Proof of non-injectivity of $\ell_\infty^\lambda(\kappa)$: Assume $\ell_\infty^\lambda(\kappa)$ is injective. Manifestly, it contains $c_0(\kappa)$. Then by Rosenthal's theorem

H.P. Rosenthal, On relatively disjoint families of measures, with some applications to Banach space theory, Studia Math., 37 (1970), 13–36.

it would contain a copy of $\ell_\infty(\kappa)$ and by Pełczyński's decomposition method, it would be isomorphic to $\ell_\infty(\kappa)$; a contradiction.

EDIT 05.05.15: This is actually an ancient observation by Pełczyński and Sudakov:

A. Pełczyński and V. N. Sudakov, Remark on non-complemented subspaces of the space $m(S)$, Colloq. Math. 19 (1962), 85-88.

EDIT: As Bill pointed out we have to be careful why this is indeed impossible. Under GCH this is evident but life would be too easy with GCH. Actually, to see this is a result in ZFC, one has to tweak the argument in Paragraph d) on page 12 of the hyperlinked paper by replacing $\mathbb{N}$ with $\lambda$ and $\aleph_1$ with $\lambda$. Then the whole proof carries over. (Frankly, I learnt it from one of the authors of this paper some time ago and presumed that it is well-known. My apologies for that.)

  • $\begingroup$ @Tomek: The argument you suggest at the end only shows that $\ell_\infty^\lambda({\rm dens}\; H)$ is not $1$-injective. $\endgroup$ – Bill Johnson Mar 12 '13 at 1:03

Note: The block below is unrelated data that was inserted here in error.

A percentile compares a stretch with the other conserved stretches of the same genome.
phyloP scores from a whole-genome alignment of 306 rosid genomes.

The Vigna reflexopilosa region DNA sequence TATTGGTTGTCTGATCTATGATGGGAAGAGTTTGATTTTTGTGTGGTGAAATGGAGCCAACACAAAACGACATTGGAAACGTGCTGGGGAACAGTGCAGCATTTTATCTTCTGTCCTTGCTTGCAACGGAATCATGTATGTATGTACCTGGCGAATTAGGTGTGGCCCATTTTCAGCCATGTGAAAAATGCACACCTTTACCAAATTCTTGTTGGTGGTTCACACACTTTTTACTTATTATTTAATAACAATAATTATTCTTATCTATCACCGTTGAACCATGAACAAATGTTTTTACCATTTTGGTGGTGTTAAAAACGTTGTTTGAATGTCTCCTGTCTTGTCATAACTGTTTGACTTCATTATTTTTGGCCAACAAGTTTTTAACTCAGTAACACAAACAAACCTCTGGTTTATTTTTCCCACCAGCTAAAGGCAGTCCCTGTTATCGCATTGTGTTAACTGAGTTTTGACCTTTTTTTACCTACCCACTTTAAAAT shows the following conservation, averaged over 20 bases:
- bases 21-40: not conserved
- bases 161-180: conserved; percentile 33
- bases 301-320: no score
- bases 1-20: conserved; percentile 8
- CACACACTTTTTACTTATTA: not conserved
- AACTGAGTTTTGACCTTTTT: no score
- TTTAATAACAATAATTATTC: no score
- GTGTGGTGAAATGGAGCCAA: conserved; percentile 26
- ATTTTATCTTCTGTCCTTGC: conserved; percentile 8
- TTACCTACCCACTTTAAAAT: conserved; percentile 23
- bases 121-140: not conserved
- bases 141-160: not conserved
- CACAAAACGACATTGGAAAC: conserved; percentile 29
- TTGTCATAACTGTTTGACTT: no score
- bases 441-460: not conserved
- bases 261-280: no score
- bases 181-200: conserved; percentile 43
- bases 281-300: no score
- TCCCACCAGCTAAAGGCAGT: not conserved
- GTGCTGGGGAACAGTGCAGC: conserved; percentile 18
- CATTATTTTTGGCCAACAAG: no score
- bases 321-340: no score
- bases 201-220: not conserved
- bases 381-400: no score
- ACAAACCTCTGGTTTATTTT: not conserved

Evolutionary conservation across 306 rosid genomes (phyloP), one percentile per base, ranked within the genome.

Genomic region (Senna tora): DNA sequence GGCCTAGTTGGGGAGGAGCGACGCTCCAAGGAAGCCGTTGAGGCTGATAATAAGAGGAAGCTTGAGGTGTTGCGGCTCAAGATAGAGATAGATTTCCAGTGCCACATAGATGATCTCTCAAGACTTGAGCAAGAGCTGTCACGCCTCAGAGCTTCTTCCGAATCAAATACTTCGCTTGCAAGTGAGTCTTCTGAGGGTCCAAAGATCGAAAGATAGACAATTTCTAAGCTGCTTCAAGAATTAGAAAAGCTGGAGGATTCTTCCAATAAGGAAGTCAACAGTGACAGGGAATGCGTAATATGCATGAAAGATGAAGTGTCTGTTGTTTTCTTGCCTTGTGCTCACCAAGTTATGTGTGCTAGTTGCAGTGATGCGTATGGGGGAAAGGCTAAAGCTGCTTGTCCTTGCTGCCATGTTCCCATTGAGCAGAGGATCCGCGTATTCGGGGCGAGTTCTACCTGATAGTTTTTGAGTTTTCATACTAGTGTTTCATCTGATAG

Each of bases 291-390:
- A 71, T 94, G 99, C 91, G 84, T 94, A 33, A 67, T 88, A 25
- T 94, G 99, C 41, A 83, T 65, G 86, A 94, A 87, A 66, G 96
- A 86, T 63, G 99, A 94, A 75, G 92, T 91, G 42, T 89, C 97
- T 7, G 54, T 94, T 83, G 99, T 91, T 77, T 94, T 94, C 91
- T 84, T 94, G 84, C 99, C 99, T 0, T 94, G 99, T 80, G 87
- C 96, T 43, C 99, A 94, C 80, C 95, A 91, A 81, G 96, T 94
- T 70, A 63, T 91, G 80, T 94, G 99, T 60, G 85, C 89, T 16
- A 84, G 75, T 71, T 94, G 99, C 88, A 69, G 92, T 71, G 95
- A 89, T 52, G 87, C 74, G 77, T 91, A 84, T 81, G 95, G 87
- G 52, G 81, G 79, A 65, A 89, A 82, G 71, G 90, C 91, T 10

• $\begingroup$ Thank you, Bill. I hope my answer is now fairly complete. $\endgroup$ – Tomek Kania Mar 12 '13 at 1:18
  • $\begingroup$ @Tomek: Yes, I saw that argument, too, but why is $\ell_\infty^\lambda(\kappa)$ not isomorphic to $\ell_\infty(\kappa)$? The latter space has density character $2^\kappa$ and the former density character sup $\{ 2^\alpha: \alpha < \lambda\}$, so non isomorphism is easy under the generalized continuum hypothesis. Absent GCH, I did not at first see a simple reason. Now I do, but I'll wait a bit before posting in case you want to think about it some more. $\endgroup$ – Bill Johnson Mar 12 '13 at 16:15
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    $\begingroup$ Nice answer, Tomek. For the sake of completeness$^\ast$, I mention that, with the definitions given in your answer, $K_\lambda(H)$ is not closed in $B(H)$ when $\lambda< dens(H)$ is of cofinality $\omega$; similarly, $\ell_\infty^\lambda (dens(H))$ is not closed in $\ell_\infty(dens(H))$ when $\lambda< dens(H)$ is of cofinality $\omega$ (these spaces are otherwise closed in their respective overspaces). The definition of $\ell_\infty^\lambda (dens(H))$ should presumably be those $f\in \ell_\infty(dens(H))$ with $\vert\{ \alpha\in dens(H)\mid\vert f(\alpha)\vert>\epsilon\}\vert <\lambda$. $\endgroup$ – Philip Brooker Mar 13 '13 at 12:05
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    $\begingroup$ For my "simple" argument that $\ell_1(2^\kappa)$ does not embed into (the closure of) $\ell_\infty^\lambda(\kappa)$ I implicitly used $\lambda < \gamma$ implies $2^\lambda < 2^\gamma$. (Correcting typo in earlier comment.) $\endgroup$ – Bill Johnson Mar 14 '13 at 15:24